396. After the death of a person, the validity of acts done by him
cannot be contested for cause of insanity, unless his interdiction was
pronounced or petitioned for, previous to the death of such person, except
in cases in which mental alienation manifested itself within ten days
previous to the decease, or in which the proof of the want of reason results
from the act itself which is contested.
397. Within a month, to reckon from the date of the judgment of
interdiction, if there has been no appeal from the same, or if there has
been an appeal, then within a month from the confirmative sentence, it shall
be the duty of the judge of the parish of the domicil or residence of the
person interdicted, to appoint a curator to his person and estate.
398. This appointment is made according to the same forms as the
appointment to the tutorship of minors. After the appointment of the curator
to the person interdicted, the duties of the administrator, pro tempore, if
he shall not have been appointed curator, are at an end and he shall give an
account of his administration to the curator.
399. The married woman, who is interdicted, is of course under the
curatorship of her husband. Nevertheless, it is the duty of the husband, in
such case, to cause to be appointed by the judge, a curator ad litem; who
may appear for the wife in every case when she may have an interest in
opposition to the interest of her husband, or one of a nature to be pursued
or defended jointly with his.
400. The wife may be appointed curatrix to her husband, if she has, in
other respects, the necessary qualifications. She is not bound to give
401. No one, except the husband, with respect to his wife, or wife with
respect to her husband, the relations in the ascending line with respect to
the relations in the descending line, and vice versa, the relations in the
descending line with respect to the relations in the ascending line, can be
compelled to act as curator to a person interdicted more than ten years,
after which time the curator may petition for his discharge.
402. The person interdicted is, in every respect, like the minor who
has not arrived at the age of puberty, both as it respects his person and
estate; and the rules respecting the guardianship of the minor, concerning
the oath, the inventory and the security, the mode of administering the sale
of the estate, the commission on the revenues, the excuses, the exclusion or
deprivation of the guardianship, mode of rendering the accounts, and the
other obligations, apply with respect to the person interdicted.
403. When any of the children of the person interdicted is to be
married, the dowry or advance of money to be drawn from his estate is to be
regulated by the judge, with the advice of a family meeting.
404. According to the symptoms of the disease, under which the person
interdicted labors, and according to the amount of his estate, the judge may
order that the interdicted person he attended in his own house, or that he
be placed in a bettering-house, or indeed, if he be so deranged as to be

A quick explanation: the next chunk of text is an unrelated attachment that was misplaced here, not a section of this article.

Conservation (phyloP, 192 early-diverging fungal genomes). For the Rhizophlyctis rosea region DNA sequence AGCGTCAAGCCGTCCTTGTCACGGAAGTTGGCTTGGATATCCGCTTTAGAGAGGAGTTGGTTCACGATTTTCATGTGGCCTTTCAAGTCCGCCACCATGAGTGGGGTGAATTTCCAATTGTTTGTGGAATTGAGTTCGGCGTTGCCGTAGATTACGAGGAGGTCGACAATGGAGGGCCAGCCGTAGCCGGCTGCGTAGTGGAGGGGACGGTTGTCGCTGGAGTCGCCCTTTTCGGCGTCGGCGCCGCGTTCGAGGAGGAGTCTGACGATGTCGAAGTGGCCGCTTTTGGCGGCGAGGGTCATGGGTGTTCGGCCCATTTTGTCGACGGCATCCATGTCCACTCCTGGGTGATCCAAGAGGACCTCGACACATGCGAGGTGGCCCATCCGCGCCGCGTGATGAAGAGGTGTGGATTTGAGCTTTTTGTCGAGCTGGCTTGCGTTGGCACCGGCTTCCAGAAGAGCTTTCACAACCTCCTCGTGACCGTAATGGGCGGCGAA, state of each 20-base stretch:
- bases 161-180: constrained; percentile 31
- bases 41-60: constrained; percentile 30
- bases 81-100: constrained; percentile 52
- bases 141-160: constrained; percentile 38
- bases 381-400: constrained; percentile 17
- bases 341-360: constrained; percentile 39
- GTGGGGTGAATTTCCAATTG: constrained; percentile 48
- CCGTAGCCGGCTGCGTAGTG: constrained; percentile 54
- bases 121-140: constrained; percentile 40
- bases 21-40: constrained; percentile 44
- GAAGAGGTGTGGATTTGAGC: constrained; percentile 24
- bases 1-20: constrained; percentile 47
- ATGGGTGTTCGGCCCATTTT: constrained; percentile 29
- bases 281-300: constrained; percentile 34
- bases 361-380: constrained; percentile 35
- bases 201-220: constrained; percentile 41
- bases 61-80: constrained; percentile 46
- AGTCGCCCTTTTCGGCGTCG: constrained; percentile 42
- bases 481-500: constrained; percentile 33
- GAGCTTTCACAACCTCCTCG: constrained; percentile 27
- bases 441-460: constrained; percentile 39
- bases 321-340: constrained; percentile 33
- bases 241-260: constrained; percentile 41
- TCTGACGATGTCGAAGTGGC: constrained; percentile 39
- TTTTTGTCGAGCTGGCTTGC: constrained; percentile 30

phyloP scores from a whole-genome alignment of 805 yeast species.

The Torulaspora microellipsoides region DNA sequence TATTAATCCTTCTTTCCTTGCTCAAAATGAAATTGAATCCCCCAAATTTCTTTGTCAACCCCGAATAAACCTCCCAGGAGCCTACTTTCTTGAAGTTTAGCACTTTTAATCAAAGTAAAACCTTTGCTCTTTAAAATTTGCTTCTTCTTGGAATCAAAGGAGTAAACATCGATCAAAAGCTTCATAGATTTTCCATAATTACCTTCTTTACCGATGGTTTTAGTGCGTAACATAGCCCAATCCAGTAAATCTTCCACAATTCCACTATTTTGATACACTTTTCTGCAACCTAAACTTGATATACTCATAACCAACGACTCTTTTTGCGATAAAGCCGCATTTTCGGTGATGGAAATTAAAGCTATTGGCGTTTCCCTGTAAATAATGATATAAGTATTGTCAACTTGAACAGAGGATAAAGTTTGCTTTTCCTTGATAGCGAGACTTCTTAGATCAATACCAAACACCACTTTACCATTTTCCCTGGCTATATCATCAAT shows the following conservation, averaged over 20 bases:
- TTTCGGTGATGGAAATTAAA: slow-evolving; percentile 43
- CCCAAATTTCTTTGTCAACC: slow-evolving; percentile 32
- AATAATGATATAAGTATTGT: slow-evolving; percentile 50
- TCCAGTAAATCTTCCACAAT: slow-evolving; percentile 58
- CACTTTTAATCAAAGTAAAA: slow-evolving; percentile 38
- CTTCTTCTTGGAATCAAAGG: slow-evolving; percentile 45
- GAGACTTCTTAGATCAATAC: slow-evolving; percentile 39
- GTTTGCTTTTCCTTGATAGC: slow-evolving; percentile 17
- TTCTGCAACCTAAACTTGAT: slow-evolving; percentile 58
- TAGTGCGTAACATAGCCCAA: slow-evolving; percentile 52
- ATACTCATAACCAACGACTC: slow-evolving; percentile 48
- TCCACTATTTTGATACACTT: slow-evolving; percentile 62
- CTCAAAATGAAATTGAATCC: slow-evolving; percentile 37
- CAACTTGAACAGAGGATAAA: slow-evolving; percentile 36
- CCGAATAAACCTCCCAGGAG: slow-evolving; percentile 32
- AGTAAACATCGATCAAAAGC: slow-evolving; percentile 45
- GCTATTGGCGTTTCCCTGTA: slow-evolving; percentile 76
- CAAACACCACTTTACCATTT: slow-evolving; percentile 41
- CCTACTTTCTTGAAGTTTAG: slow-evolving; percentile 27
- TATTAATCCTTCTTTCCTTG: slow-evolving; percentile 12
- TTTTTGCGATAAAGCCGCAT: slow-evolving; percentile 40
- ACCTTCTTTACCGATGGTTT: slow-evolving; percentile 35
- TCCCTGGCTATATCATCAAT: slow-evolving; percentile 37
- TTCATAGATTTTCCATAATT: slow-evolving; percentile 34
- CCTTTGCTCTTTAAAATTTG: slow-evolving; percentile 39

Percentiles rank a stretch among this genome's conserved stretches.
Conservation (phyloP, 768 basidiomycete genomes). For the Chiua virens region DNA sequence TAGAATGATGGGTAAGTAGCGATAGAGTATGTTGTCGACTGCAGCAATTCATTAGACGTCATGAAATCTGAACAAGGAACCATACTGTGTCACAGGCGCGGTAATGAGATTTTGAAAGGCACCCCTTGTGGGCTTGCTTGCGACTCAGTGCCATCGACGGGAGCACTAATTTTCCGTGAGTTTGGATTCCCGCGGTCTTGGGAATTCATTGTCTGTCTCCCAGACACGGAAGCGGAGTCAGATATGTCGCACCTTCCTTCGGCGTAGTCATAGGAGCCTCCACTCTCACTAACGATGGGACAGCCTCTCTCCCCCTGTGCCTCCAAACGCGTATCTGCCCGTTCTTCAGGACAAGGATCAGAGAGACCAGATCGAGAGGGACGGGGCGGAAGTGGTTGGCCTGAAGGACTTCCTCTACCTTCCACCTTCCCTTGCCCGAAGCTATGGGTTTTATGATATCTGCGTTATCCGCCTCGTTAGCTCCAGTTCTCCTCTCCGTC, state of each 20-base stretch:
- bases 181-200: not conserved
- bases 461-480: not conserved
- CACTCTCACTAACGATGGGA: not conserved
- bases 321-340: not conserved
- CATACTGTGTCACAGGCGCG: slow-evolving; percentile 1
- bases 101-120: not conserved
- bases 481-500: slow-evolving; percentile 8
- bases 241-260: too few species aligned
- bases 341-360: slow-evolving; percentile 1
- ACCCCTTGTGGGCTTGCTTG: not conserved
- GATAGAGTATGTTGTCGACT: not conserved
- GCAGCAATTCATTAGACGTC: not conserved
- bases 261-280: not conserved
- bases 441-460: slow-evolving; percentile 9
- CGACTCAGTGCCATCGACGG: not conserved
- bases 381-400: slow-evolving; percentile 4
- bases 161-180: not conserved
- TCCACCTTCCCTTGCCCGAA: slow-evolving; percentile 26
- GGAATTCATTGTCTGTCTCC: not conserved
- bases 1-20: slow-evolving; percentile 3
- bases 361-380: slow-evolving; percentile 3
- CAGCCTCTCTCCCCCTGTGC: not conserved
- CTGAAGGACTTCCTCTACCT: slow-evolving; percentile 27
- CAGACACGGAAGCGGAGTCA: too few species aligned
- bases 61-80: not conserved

dangerous, he may order him to be confined in safe custody.
405. The income of the person interdicted shall be employed in
mitigating his sufferings, and in accelerating his cure, under the penalty
against the curator of being removed in case of neglect.
406. He who petitions for the interdiction of any person, and fails in
obtaining such interdiction, may be prosecuted for and sentenced to pay
damages, if he shall have acted from motives of interest or passion.
407. Interdiction ends with the cause which gave rise to it.
Nevertheless, the person interdicted cannot resume the exercise of his
rights, until after the definite judgment by which a repeal of the
interdiction is pronounced.
408. Interdiction can only be revoked by the same solemnities which
were observed in pronouncing it.
6.-409. Not only lunatics and idiots are liable to be interdicted,
but likewise all persons who, owing to certain infirmities, are incapable of
taking care of their persons and administering their estates.
7. Such persons shall be placed under the care of a curator, who shall
be appointed and shall administer in conformity with the rules contained in
the present chapter.
8.-410. The person interdicted cannot be taken out of the state
without a judicial order, given on the recommendation of a a family meeting,
and on the opinion delivered under oath of at least two physicians, that
they believe the departure necessary to the health of the person
9.-411. There shall be appointed by the judge a superintendent to the
person interdicted whose duty it shall be to inform the judge, at least once
in three months, of the state of the health of the person interdicted, and
of the manner in which he is treated.
10. To this end, the superintendent shall have free access to the person
interdicted, whenever he wishes to see him.
11.-412. It is the duty of the judge to visit the person interdicted,
whenever, from the information he receives, he shall deem it expedient.
12. This visit shall be made at times when the curator is not present.
13.-413. Interdiction is not allowed on account of profligacy or
prodigality. Vide Ray's Med. Jur. chap. 25; 1 Hagg. Eccl. Rep. 401;
Committee; Habitual Drunkard.